Sunday, June 28, 2009

California one month away from bankruptcy

The state of California is about one month away from being unable to pay the rubbish collectors. This is pretty serious considering that if it was a country it would be in the top 10 economies of the World. It's GDP provides the US with 13-15% of its annual GDP. As I say, it's pretty serious.

Remember my post on the union-inspired collapse of General Motors? The same factors are at play with California.
The governor readily admits that he sees the crisis as a chance to make big changes to government -- to "reform the system," he said Friday -- with proposals he has struggled to advance in the past.

Among them: reorganizing state bureaucracy, eliminating patronage boards and curbing fraud in social services that Democrats have traditionally protected. The governor also would like to move past the budget crisis to reach a deal on California's water problems that has so far eluded him.

In past years, his plans ran into opposition organized largely by well-funded labor groups and Democrats, who say his proposals are really meant to strangle government. Now he is newly armed with negotiating power over Democratic lawmakers desperate to preserve state programs.

Back on the governor's demand list is a plan to cut the pensions received by state workers, which unions have stymied before but which he thinks may gain traction with a cash-strapped public. Schwarzenegger also views this as an ideal time to once again target growth and fraud in the state's multibillion-dollar in-home healthcare program, which employs 300,000 unionized workers.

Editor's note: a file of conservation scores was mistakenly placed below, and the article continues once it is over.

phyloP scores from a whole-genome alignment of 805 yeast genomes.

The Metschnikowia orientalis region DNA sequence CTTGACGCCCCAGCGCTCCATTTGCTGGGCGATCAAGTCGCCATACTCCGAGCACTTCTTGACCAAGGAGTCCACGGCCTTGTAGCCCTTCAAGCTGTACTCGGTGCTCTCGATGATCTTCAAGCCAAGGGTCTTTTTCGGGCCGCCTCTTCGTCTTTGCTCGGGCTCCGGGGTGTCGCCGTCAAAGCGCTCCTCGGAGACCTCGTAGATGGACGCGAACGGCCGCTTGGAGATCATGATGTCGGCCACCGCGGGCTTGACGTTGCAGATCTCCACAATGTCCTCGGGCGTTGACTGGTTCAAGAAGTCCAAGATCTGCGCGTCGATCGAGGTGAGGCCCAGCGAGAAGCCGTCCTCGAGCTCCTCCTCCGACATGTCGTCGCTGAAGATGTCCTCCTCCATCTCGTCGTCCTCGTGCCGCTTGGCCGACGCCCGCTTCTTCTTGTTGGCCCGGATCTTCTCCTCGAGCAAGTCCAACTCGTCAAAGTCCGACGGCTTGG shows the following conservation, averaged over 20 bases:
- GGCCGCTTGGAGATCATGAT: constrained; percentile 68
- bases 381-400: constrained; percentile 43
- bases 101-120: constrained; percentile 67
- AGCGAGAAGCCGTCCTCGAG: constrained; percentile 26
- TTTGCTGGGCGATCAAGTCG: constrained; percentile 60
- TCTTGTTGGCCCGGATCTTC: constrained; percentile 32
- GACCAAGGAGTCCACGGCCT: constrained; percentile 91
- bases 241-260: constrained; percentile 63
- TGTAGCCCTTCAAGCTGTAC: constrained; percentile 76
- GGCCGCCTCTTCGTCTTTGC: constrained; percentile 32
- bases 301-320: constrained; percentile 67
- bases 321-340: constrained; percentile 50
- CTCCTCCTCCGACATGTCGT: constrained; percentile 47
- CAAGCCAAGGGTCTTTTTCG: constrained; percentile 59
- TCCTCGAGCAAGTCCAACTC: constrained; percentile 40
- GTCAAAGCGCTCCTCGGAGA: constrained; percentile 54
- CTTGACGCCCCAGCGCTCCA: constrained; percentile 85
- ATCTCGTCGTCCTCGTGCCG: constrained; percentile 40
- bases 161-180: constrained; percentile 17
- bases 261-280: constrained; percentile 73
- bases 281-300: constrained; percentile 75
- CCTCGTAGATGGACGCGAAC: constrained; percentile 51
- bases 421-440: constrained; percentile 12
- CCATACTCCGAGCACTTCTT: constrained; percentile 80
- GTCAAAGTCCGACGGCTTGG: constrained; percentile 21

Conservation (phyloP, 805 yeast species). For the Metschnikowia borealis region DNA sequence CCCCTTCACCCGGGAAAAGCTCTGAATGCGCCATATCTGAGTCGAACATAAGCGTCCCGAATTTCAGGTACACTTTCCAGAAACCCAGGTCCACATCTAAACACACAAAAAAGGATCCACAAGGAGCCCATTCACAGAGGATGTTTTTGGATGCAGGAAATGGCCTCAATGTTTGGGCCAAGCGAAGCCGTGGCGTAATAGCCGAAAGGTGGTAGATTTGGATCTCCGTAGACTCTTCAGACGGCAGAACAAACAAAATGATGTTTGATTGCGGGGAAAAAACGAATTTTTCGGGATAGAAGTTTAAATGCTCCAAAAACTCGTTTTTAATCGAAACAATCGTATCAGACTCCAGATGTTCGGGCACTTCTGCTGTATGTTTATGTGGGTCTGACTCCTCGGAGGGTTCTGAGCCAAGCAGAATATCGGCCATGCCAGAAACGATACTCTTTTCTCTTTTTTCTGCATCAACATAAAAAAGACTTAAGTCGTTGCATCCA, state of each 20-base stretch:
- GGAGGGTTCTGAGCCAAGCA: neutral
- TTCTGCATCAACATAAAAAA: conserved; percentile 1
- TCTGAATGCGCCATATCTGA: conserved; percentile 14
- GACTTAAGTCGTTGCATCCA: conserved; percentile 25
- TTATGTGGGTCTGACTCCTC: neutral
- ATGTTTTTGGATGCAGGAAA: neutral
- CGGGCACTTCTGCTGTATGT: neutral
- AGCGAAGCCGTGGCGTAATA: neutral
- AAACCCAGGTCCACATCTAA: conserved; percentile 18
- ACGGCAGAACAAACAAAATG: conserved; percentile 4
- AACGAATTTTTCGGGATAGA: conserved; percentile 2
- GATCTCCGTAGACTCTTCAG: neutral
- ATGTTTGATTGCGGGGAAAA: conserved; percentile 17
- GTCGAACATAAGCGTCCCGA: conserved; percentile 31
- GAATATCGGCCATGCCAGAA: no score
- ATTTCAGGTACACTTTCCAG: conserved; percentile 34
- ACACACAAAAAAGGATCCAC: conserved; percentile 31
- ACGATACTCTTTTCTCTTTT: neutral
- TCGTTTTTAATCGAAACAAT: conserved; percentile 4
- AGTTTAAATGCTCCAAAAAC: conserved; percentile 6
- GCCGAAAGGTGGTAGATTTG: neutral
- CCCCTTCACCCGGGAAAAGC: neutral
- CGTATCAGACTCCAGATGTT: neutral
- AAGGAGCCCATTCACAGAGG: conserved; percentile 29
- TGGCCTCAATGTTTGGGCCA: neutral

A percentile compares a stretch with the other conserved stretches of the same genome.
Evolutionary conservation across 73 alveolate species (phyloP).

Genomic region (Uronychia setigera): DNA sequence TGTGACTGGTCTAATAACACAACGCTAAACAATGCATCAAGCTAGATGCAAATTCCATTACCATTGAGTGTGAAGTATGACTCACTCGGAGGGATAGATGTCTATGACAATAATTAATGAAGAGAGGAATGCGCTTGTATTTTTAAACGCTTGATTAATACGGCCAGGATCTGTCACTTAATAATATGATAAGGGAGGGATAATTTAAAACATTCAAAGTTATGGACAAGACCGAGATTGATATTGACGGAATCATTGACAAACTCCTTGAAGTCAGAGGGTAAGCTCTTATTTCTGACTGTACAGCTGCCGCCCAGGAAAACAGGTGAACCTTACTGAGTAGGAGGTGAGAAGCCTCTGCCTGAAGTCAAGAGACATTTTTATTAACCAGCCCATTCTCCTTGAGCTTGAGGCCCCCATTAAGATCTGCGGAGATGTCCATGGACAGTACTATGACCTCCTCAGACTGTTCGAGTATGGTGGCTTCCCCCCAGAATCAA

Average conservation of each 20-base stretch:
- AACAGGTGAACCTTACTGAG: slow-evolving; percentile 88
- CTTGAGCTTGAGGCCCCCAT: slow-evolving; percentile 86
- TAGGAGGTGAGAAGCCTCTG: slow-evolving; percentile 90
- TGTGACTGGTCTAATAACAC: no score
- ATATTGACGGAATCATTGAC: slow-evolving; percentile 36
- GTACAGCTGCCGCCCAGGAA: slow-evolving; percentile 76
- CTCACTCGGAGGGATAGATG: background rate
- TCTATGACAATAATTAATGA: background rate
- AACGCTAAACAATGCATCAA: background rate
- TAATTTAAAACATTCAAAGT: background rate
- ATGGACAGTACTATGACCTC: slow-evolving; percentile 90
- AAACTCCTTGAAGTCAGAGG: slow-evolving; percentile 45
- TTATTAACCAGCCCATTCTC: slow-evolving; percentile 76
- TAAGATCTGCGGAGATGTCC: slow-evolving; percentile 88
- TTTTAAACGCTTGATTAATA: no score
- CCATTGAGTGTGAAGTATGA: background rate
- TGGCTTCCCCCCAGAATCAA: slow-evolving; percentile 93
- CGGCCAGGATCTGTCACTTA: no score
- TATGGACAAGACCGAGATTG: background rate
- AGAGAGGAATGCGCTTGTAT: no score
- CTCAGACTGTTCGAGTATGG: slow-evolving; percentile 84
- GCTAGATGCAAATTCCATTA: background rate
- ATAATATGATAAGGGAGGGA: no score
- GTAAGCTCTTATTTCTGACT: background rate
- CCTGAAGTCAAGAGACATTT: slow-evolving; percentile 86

His agenda includes anti-fraud efforts and tougher enrollment requirements for the state's food stamp programs, efforts that advocates for the poor say are designed to discourage people from participating. In his radio address, he said the state and counties could get by with a "fraction" of the 27,000 workers now handling eligibility for Medi-Cal and food stamps by using Web-based enrollment.

Schwarzenegger has revived plans to allow local school districts to contract out for services like school bus transportation and lawn maintenance, a proposal favored by the GOP but despised by school employee unions.
Yep, wonderful things those unions. First they engineered the downfall of GM, now it's California. New Zealand ain't that far away.

Hat tip: PM of NZ.


ZenTiger said...

I would have thought a "Hollywood tax" could save them.

Most Hollywood actors believe they need to save the planet - they should be lining up to give their money to the State.

And the royalties from the Terminators series movies must be a small help.

Tax em where it doesn't hurt - Hollywood.

Anonymous said...

Heh. This just shows how great the tax cap is and that it's the only way to finally tackle unions and rampant welfare. Best thing wokld be if California went bankrupt!

Bring on Rodney's rate caps and Roger's plan for the same thing in NZ. Of course the UK and Europe are mostly bankrupt anyway: this is how socialism ends!